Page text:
Cause of aging

Aubrey de Grey ag24 at
Tue Aug 18 07:39:25 EST 1998

Steve Harris wrote:

> Whether old mitochondria are repaired, or just produced anew and free
> of defect at a sufficient pace, is immaterial.  For the cell, it's
> repair either way.  Any process that makes new fresh cell organelles
> counts as "cell repair" in my book. 

All absolutely agreed.  What currently seems likely, though, is that cell
division (ie selection at the intercellular level) is the only way nature
has yet discovered to do this.  I would dearly love to see more work done
on lobsters and very-slowly-if-at-all-senescing lower vertebrates, since
their tissue structure is fairly similar to ours; however, as things stand
it seems much more likely that they achieve control over mitochondrial
damage by perpetuating myogenesis and neurogenesis, ie by getting rid of
the cells that harbour damaged mitochondria, rather than by containing the
damage intracellularly.  (The best evidence for this that I know of is in
amphibians: Gerontology 1994; 40:161-173.)  You saw in my JAAM paper that
I consider replacement of mitochondrially damaged cells to be a plausible
therapy for mitochondrial decline; the main difficulty with it is that
muscle fibres become mitochondrially defunct in short segments, so getting
rid of the whole fibre is inefficient.

Steve also wrote:

> > What about the possibility of a selection process - with defective
> > cells being weeded out?  Non dividing cells can't afford to weed out.
>    That's a real possibility except for one piece of evidence: your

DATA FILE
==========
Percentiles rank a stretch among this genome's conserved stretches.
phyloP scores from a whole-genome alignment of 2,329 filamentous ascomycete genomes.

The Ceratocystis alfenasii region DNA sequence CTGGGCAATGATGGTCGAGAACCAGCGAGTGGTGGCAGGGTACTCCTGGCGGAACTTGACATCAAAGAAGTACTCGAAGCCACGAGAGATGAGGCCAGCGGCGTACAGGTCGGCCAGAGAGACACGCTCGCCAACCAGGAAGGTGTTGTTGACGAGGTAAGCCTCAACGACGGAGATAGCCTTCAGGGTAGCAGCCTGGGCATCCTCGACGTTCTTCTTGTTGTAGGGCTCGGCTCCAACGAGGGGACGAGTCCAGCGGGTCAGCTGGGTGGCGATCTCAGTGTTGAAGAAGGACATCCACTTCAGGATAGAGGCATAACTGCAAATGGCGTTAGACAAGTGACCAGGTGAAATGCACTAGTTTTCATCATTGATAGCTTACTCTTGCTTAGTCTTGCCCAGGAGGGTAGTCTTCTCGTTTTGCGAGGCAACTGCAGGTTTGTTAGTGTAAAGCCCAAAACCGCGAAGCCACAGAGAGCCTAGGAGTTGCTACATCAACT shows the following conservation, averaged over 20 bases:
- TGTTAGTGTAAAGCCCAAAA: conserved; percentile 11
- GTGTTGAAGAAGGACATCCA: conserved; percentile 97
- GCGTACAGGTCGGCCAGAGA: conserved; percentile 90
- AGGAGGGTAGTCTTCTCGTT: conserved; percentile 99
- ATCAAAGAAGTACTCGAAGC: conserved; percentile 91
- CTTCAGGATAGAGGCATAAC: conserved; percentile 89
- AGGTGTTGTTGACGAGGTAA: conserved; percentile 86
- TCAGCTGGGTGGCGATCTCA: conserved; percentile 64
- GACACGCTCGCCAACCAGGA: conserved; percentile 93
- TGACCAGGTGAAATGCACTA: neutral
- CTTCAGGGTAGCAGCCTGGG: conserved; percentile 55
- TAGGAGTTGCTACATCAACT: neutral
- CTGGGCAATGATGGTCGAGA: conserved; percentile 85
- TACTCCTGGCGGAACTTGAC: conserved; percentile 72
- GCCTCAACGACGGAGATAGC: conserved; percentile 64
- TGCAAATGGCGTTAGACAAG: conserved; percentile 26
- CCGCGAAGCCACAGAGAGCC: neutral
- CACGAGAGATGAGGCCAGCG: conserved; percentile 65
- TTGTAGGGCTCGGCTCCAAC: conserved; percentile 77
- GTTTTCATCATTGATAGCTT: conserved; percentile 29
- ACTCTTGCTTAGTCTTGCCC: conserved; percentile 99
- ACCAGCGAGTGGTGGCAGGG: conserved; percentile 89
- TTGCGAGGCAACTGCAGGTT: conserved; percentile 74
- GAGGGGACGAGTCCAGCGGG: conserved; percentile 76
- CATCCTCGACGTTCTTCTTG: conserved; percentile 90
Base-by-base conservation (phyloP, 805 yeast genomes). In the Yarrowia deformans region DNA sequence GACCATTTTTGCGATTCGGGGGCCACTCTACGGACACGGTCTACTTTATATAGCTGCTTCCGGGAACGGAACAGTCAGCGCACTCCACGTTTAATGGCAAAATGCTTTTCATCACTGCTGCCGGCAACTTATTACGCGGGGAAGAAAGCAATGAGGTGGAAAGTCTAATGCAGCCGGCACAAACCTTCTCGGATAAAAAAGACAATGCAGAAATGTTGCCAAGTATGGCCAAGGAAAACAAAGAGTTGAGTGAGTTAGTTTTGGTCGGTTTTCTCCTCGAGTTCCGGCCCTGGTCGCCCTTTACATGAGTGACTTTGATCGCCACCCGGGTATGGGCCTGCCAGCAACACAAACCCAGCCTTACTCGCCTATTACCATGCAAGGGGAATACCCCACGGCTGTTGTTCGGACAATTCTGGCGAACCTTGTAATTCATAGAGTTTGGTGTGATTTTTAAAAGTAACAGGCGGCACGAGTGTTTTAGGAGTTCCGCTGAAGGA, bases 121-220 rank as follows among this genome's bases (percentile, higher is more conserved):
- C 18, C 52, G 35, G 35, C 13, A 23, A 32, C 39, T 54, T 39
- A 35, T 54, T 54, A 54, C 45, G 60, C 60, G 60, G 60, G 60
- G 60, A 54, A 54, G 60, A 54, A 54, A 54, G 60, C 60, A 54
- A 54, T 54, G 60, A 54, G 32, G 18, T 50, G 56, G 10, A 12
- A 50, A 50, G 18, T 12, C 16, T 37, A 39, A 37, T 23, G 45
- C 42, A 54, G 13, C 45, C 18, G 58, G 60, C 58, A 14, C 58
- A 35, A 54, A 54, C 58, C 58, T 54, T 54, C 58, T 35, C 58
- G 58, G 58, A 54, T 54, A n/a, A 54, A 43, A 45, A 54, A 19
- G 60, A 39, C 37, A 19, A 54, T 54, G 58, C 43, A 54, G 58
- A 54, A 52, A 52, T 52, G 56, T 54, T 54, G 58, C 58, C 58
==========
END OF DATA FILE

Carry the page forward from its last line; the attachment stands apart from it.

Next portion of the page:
> germ line.  There aren't that many ova to weed out.  Only one (usually)
> is released per cycle, and with sperm around, a reasonable fraction of
> these become babies (10% ?).   Those zygotes have no non-repairable
> damage (aging).  We don't see prematurely aging babies because the
> mitochondria of the ova of the human race have been getting acumulated
> free radical damage for the the last couple of million years.

This is flawed.  The maintenance of mitochondrial integrity in the germ
line is certainly difficult, but there is an extremely powerful selection
process -- ovulation.  I described this briefly in a reply to Lou Pagnucco
on on July 13th.  We only release (in the strict sense
of "make available for fertilisation") one ovum per cycle, but huge numbers
of others are lost at the same time (by mechanisms that are still being
researched): we start with about seven million (see eg Gynecol Endocrinol
1993; 7(4):285-291).

Aubrey de Grey

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